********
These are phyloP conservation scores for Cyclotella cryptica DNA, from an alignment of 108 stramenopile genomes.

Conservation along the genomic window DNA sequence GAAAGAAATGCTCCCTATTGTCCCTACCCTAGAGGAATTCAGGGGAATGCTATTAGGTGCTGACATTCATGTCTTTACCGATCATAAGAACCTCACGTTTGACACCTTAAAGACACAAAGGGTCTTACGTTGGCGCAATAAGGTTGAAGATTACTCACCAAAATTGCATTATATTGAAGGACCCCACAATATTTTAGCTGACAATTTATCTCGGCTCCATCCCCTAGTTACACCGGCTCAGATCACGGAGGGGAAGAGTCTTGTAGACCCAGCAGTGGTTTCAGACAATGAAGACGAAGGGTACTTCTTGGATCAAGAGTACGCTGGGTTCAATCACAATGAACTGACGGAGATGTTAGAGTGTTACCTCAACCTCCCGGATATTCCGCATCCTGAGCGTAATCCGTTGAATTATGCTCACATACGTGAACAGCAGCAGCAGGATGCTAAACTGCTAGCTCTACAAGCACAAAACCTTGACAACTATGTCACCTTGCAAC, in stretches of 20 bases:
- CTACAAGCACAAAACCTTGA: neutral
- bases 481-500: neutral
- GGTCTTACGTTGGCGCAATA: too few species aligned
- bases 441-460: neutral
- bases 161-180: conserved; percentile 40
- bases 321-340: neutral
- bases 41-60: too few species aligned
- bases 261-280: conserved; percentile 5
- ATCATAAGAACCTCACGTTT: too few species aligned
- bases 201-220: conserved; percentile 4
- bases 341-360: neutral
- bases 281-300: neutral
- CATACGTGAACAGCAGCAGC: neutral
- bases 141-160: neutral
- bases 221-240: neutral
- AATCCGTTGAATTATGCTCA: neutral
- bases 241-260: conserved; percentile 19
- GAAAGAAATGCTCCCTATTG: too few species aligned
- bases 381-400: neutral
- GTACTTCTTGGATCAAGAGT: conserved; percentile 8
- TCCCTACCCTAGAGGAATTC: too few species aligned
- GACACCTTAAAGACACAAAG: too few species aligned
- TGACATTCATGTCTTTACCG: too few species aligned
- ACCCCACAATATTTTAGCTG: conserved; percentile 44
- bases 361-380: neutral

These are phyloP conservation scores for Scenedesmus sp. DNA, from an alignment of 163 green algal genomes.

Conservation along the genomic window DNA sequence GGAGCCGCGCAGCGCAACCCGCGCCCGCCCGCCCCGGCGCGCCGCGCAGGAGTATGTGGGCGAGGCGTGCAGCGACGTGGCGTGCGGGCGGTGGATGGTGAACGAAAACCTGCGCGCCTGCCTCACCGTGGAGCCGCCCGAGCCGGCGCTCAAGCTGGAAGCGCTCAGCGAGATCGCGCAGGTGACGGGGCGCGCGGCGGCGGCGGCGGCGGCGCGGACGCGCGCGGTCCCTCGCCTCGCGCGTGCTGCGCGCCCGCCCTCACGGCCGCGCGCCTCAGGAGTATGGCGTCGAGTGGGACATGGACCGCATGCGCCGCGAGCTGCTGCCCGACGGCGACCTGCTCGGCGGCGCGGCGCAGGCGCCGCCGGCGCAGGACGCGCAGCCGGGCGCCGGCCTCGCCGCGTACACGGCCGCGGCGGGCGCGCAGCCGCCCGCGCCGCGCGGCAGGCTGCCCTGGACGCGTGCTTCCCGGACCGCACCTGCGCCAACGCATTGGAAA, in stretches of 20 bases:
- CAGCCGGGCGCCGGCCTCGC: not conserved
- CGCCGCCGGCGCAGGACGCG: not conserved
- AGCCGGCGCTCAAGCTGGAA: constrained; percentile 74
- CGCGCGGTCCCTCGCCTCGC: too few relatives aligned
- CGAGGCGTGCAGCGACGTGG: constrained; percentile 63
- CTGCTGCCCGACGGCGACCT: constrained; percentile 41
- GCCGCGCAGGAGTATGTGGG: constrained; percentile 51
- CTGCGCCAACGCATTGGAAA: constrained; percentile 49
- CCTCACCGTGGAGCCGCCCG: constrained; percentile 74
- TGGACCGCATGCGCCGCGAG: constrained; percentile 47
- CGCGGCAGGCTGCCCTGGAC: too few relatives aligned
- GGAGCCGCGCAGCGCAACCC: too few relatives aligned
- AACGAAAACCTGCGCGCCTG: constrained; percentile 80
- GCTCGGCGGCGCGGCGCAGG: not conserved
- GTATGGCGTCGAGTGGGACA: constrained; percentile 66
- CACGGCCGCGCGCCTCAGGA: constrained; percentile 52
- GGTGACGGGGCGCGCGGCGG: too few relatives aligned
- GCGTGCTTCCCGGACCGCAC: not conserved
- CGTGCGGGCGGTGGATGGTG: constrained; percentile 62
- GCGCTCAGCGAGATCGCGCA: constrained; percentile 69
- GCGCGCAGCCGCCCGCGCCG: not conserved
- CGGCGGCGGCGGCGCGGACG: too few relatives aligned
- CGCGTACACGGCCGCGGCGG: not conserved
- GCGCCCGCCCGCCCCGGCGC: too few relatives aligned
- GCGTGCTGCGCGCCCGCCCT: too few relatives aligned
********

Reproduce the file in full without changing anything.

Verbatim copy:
These are phyloP conservation scores for Cyclotella cryptica DNA, from an alignment of 108 stramenopile genomes.

Conservation along the genomic window DNA sequence GAAAGAAATGCTCCCTATTGTCCCTACCCTAGAGGAATTCAGGGGAATGCTATTAGGTGCTGACATTCATGTCTTTACCGATCATAAGAACCTCACGTTTGACACCTTAAAGACACAAAGGGTCTTACGTTGGCGCAATAAGGTTGAAGATTACTCACCAAAATTGCATTATATTGAAGGACCCCACAATATTTTAGCTGACAATTTATCTCGGCTCCATCCCCTAGTTACACCGGCTCAGATCACGGAGGGGAAGAGTCTTGTAGACCCAGCAGTGGTTTCAGACAATGAAGACGAAGGGTACTTCTTGGATCAAGAGTACGCTGGGTTCAATCACAATGAACTGACGGAGATGTTAGAGTGTTACCTCAACCTCCCGGATATTCCGCATCCTGAGCGTAATCCGTTGAATTATGCTCACATACGTGAACAGCAGCAGCAGGATGCTAAACTGCTAGCTCTACAAGCACAAAACCTTGACAACTATGTCACCTTGCAAC, in stretches of 20 bases:
- CTACAAGCACAAAACCTTGA: neutral
- bases 481-500: neutral
- GGTCTTACGTTGGCGCAATA: too few species aligned
- bases 441-460: neutral
- bases 161-180: conserved; percentile 40
- bases 321-340: neutral
- bases 41-60: too few species aligned
- bases 261-280: conserved; percentile 5
- ATCATAAGAACCTCACGTTT: too few species aligned
- bases 201-220: conserved; percentile 4
- bases 341-360: neutral
- bases 281-300: neutral
- CATACGTGAACAGCAGCAGC: neutral
- bases 141-160: neutral
- bases 221-240: neutral
- AATCCGTTGAATTATGCTCA: neutral
- bases 241-260: conserved; percentile 19
- GAAAGAAATGCTCCCTATTG: too few species aligned
- bases 381-400: neutral
- GTACTTCTTGGATCAAGAGT: conserved; percentile 8
- TCCCTACCCTAGAGGAATTC: too few species aligned
- GACACCTTAAAGACACAAAG: too few species aligned
- TGACATTCATGTCTTTACCG: too few species aligned
- ACCCCACAATATTTTAGCTG: conserved; percentile 44
- bases 361-380: neutral

These are phyloP conservation scores for Scenedesmus sp. DNA, from an alignment of 163 green algal genomes.

Conservation along the genomic window DNA sequence GGAGCCGCGCAGCGCAACCCGCGCCCGCCCGCCCCGGCGCGCCGCGCAGGAGTATGTGGGCGAGGCGTGCAGCGACGTGGCGTGCGGGCGGTGGATGGTGAACGAAAACCTGCGCGCCTGCCTCACCGTGGAGCCGCCCGAGCCGGCGCTCAAGCTGGAAGCGCTCAGCGAGATCGCGCAGGTGACGGGGCGCGCGGCGGCGGCGGCGGCGGCGCGGACGCGCGCGGTCCCTCGCCTCGCGCGTGCTGCGCGCCCGCCCTCACGGCCGCGCGCCTCAGGAGTATGGCGTCGAGTGGGACATGGACCGCATGCGCCGCGAGCTGCTGCCCGACGGCGACCTGCTCGGCGGCGCGGCGCAGGCGCCGCCGGCGCAGGACGCGCAGCCGGGCGCCGGCCTCGCCGCGTACACGGCCGCGGCGGGCGCGCAGCCGCCCGCGCCGCGCGGCAGGCTGCCCTGGACGCGTGCTTCCCGGACCGCACCTGCGCCAACGCATTGGAAA, in stretches of 20 bases:
- CAGCCGGGCGCCGGCCTCGC: not conserved
- CGCCGCCGGCGCAGGACGCG: not conserved
- AGCCGGCGCTCAAGCTGGAA: constrained; percentile 74
- CGCGCGGTCCCTCGCCTCGC: too few relatives aligned
- CGAGGCGTGCAGCGACGTGG: constrained; percentile 63
- CTGCTGCCCGACGGCGACCT: constrained; percentile 41
- GCCGCGCAGGAGTATGTGGG: constrained; percentile 51
- CTGCGCCAACGCATTGGAAA: constrained; percentile 49
- CCTCACCGTGGAGCCGCCCG: constrained; percentile 74
- TGGACCGCATGCGCCGCGAG: constrained; percentile 47
- CGCGGCAGGCTGCCCTGGAC: too few relatives aligned
- GGAGCCGCGCAGCGCAACCC: too few relatives aligned
- AACGAAAACCTGCGCGCCTG: constrained; percentile 80
- GCTCGGCGGCGCGGCGCAGG: not conserved
- GTATGGCGTCGAGTGGGACA: constrained; percentile 66
- CACGGCCGCGCGCCTCAGGA: constrained; percentile 52
- GGTGACGGGGCGCGCGGCGG: too few relatives aligned
- GCGTGCTTCCCGGACCGCAC: not conserved
- CGTGCGGGCGGTGGATGGTG: constrained; percentile 62
- GCGCTCAGCGAGATCGCGCA: constrained; percentile 69
- GCGCGCAGCCGCCCGCGCCG: not conserved
- CGGCGGCGGCGGCGCGGACG: too few relatives aligned
- CGCGTACACGGCCGCGGCGG: not conserved
- GCGCCCGCCCGCCCCGGCGC: too few relatives aligned
- GCGTGCTGCGCGCCCGCCCT: too few relatives aligned